Themes from the 1st Panel:
-Getting out of research and academic silos
-Community & #CitizenScience
-Industry Innovation, Entrepreneurship & Academia
-CTSA Consortium, National Issues

Find below curated tweets by themes.

See Big Twitter at The Big Tent, Part 1 for visualizations and retreat tweets from ‘Setting the Stage’
& Big Twitter at The Big Tent, Part 3 for tweets during the second panel with UCSF Leadership.

1st Panel: Leveraging CTSI, UCSF and CTSA consortium to radically transform research

Getting out of the Silo

Community & #CitizenScience

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2013 CTSI Retreat: Big Twitter at The Big Tent, Part 1

The 7th Annual CTSI Retreat focused on a selection of 10 open proposals among 23 offered through The Big Tent: CTSI 2016 NIH Renewal Proposal Launchpad.

Attendees and external audiences joined the conversation online via #CTSI2013. A steady flow of tweets came in throughout the day from 27 unique contributors (up from 16 last year) who shared insights, thought-provoking questions and engaged with one another (99,085 impacts!).

See Big Twitter at The Big Tent, Part 2 & Big Twitter at The Big Tent, Part 3 for themes that emerged from #CTSI2013  tweets during the two panel sessions.

Ready & Raring: #CTSI2013 Retreat

2016-2021: Opportunities & Challenges w/ CTSI Director Clay Johnston

Continue onto Big Twitter at The Big Tent, Part 2 & Big Twitter at The Big Tent, Part 3

Healthy Communities Data Summit

The Healthy Communities Data Summit held at UC San Francisco’s Mission Bay campus, organized by Health 2.0, the Foundation for Healthcare Innovation and sponsored by the California HealthCare Foundation, attracted a mix of civic leaders, medical/health professionals, academics, hackers and communicators – all eager to gain a better understanding and share the innovative uses of open health data.

Key topics from the event included cooperation and trust building between government, community and enterprise players, along with high impact applications by making health data accessible to the public (See tweets below).

As a communicator, I took a particular interest in the “A Better Pie Chart & Beyond: The Evolution of Visualization & Analysis” panel. Wess Grubbs, founder of Pitch Interactive, emphasized the human element behind all this data, and reminded users to prioritize the narrative when communicating health data. Although data is lifted from its silos and becomes easily accessible through visualizations, it should tell a complete story – not just grab for views, or “instant gratification.”

Here’s an event summary from the California HealthCare Foundation’s California Healthline.

CTSA 2013 Annual Face to Face: The Power of Storytelling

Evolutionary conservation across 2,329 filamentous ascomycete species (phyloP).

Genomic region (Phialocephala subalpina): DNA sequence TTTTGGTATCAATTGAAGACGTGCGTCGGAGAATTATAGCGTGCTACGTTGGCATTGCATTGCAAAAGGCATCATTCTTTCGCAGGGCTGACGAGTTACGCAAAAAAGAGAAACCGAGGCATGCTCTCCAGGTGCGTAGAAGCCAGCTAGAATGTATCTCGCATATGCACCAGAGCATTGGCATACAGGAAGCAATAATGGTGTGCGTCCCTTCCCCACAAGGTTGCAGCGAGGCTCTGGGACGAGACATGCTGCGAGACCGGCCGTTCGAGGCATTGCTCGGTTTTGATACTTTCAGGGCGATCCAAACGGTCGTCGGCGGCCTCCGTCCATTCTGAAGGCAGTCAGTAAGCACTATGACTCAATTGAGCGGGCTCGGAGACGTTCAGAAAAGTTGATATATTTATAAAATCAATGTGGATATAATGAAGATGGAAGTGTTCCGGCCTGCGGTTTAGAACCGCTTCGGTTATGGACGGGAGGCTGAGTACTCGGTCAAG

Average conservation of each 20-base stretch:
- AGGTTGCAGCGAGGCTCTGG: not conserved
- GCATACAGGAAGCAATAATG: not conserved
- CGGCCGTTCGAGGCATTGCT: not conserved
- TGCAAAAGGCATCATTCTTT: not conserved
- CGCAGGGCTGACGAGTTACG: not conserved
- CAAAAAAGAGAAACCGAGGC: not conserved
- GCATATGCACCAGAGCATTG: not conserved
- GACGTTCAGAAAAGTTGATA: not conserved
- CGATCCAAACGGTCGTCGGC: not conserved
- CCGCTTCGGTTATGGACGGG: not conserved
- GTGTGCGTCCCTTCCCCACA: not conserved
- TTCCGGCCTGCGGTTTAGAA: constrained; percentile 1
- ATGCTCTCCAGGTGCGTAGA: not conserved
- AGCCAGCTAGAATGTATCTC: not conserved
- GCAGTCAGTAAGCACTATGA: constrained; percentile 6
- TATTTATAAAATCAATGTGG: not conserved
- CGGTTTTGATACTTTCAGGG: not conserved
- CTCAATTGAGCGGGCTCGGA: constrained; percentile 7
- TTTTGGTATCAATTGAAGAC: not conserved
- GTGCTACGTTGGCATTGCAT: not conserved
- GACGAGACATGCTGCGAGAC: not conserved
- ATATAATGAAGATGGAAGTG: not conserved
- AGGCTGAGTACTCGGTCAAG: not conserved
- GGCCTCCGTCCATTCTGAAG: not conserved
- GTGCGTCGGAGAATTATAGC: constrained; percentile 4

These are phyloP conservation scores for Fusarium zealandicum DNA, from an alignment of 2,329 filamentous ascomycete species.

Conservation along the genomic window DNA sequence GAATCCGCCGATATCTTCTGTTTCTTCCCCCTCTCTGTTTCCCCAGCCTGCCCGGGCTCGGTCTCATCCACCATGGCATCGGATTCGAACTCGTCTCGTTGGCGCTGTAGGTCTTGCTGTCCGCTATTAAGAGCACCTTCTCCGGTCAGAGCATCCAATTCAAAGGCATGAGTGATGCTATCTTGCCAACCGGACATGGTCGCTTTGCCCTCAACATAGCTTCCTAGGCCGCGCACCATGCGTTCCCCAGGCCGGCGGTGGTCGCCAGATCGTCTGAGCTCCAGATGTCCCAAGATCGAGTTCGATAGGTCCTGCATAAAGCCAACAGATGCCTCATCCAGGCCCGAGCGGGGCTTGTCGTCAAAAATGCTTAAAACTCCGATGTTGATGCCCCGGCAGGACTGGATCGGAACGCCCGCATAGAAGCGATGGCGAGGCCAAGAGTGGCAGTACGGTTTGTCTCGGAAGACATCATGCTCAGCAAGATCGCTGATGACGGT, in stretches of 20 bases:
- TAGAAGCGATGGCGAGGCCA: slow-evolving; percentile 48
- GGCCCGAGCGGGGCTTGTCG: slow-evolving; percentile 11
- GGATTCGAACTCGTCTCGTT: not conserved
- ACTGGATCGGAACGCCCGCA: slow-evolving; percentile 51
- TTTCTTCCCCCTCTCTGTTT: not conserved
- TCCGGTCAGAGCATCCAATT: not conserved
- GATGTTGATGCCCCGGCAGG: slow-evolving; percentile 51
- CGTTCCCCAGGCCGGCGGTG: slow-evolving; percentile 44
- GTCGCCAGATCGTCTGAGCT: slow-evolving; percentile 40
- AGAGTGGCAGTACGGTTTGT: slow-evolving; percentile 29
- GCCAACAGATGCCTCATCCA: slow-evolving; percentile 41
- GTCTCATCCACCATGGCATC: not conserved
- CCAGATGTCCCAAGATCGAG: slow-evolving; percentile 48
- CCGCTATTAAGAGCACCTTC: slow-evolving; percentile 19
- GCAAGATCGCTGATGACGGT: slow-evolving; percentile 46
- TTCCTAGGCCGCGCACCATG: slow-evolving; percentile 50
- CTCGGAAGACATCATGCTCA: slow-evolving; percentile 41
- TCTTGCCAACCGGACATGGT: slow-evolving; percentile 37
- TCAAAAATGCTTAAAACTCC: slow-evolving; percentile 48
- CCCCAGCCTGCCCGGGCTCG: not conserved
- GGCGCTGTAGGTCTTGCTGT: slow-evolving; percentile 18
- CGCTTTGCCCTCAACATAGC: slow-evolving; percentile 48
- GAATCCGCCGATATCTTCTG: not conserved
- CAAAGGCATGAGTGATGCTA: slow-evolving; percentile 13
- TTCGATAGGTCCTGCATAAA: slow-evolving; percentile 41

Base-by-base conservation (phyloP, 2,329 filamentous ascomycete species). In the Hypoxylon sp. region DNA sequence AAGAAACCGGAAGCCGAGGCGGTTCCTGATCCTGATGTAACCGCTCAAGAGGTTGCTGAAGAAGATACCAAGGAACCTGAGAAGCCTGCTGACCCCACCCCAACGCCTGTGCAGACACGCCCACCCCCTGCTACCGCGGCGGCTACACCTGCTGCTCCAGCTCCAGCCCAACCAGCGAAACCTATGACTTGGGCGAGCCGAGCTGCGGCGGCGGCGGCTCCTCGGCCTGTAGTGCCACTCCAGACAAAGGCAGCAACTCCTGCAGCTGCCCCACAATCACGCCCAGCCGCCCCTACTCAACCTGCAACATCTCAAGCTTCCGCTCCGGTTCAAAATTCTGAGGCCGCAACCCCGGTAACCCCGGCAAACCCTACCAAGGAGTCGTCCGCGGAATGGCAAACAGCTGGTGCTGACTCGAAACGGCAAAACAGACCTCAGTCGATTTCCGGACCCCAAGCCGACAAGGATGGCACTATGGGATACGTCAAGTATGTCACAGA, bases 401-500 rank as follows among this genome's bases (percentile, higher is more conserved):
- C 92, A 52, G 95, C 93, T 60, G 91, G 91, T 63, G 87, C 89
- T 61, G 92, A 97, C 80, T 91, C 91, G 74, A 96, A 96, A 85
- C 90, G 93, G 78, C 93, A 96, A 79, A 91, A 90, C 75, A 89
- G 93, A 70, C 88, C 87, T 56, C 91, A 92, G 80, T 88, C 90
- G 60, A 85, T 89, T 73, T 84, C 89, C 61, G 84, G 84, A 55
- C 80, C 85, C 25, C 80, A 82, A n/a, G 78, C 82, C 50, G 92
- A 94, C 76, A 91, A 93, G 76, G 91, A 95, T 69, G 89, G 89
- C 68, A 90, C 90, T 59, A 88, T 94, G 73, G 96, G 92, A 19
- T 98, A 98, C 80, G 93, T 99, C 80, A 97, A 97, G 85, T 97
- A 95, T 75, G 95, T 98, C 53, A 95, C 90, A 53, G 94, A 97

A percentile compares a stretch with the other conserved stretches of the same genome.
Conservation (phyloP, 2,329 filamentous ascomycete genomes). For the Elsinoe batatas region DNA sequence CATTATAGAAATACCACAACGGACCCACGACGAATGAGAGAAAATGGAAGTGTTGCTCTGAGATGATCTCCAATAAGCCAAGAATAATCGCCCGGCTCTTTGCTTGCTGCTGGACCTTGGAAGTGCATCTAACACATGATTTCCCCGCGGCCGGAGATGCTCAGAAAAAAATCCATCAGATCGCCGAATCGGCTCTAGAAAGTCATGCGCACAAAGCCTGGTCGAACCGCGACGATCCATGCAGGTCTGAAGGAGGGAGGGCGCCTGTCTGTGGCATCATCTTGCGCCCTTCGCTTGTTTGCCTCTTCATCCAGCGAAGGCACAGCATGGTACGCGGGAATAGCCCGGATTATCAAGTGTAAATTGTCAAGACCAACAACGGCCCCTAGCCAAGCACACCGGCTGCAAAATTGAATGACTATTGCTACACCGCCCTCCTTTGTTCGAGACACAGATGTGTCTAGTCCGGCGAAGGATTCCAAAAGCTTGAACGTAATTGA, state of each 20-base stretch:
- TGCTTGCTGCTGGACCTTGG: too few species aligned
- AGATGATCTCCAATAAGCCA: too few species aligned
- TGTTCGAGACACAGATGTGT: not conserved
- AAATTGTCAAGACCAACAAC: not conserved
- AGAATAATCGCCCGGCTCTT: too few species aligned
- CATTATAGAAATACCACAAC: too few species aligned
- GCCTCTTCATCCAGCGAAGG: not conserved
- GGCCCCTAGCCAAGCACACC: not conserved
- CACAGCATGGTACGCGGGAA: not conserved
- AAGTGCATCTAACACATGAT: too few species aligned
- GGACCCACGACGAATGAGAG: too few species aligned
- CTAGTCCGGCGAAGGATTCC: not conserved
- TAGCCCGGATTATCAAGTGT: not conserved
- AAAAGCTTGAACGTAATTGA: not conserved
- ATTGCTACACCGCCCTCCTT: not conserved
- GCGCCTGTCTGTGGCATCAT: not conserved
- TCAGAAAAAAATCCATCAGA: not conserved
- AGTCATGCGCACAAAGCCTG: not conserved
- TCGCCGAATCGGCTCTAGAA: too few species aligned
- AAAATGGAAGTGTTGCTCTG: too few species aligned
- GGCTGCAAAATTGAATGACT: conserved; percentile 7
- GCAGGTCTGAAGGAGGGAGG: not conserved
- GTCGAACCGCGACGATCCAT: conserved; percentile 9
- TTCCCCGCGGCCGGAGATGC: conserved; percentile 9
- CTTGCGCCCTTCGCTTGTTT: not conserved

Hosted by: University of New Mexico’s Health Sciences Center (HSC) in cooperation with UNM’s Clinical and Translational Science Center (CTSC)

This year’s Clinical and Translational Science Awards (CTSA) communications key function committee (CKFC) Annual Face to Face  focused on the critical role of storytelling to lift research of out its silos to a wider audience.

Richard Larson, MD, PhD, UNM HSC Vice Chancellor for Research compared communicators to ambassadors of information – after all, “research ignored is research wasted.”

Purpose/Objectives of the Annual F2F:

  • Increase understanding and support of NCATS and NIH priorities
  • Improve awareness of CTSA value, dissemination of key information, and collaboration among key stakeholders across the consortium
  • Inspire CKFC members through new connections, skill building, clear direction, and storytelling

Here’s a selection of tweets by CTSA communicators during the two-day conference:

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Interesting & cool! Sign Language Researchers Broaden Science Lexicon –

Sign Language Researchers Broaden Science Lexicon –


Imagine trying to learn biology without ever using the word “organism.” Or studying to become a botanist when the only way of referring to photosynthesis is to spell the word out, letter by painstaking letter.

For deaf students, this game of scientific Password has long been the daily classroom and laboratory experience. Words like “organism” and “photosynthesis” — to say nothing of more obscure and harder-to-spell terms — have no single widely accepted equivalent in sign language. This means that deaf students and their teachers and interpreters must improvise, making it that much harder for the students to excel in science and pursue careers in it.